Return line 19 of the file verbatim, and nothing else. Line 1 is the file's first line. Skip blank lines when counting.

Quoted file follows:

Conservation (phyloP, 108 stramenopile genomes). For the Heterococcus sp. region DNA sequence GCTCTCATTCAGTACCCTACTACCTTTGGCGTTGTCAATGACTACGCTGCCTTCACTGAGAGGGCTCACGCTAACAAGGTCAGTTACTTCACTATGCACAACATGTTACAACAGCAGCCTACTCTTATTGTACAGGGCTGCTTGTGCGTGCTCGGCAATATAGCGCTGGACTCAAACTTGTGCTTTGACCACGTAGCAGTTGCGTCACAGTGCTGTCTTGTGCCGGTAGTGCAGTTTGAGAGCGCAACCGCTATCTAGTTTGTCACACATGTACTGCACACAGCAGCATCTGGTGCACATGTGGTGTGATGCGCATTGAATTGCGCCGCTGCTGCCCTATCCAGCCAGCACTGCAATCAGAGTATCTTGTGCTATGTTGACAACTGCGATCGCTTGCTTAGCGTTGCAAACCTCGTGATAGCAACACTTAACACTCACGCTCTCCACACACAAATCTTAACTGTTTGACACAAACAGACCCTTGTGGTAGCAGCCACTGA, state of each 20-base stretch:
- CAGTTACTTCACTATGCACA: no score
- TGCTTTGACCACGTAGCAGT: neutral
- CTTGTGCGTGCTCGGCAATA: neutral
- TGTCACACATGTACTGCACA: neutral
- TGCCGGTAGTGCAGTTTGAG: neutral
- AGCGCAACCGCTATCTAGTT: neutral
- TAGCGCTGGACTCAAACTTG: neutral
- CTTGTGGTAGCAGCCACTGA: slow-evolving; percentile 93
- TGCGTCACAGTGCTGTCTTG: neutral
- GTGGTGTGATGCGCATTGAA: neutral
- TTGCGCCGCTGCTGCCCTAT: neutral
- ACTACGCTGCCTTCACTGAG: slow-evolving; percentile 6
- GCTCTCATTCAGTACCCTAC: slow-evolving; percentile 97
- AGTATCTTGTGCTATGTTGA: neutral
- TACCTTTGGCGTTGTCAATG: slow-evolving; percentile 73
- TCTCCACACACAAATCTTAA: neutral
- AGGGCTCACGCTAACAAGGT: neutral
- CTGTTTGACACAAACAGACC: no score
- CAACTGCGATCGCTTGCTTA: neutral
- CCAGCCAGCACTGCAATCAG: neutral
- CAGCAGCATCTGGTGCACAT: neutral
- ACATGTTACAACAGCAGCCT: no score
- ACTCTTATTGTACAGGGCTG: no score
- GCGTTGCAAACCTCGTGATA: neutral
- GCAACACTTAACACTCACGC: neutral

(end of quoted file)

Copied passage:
- CTGTTTGACACAAACAGACC: no score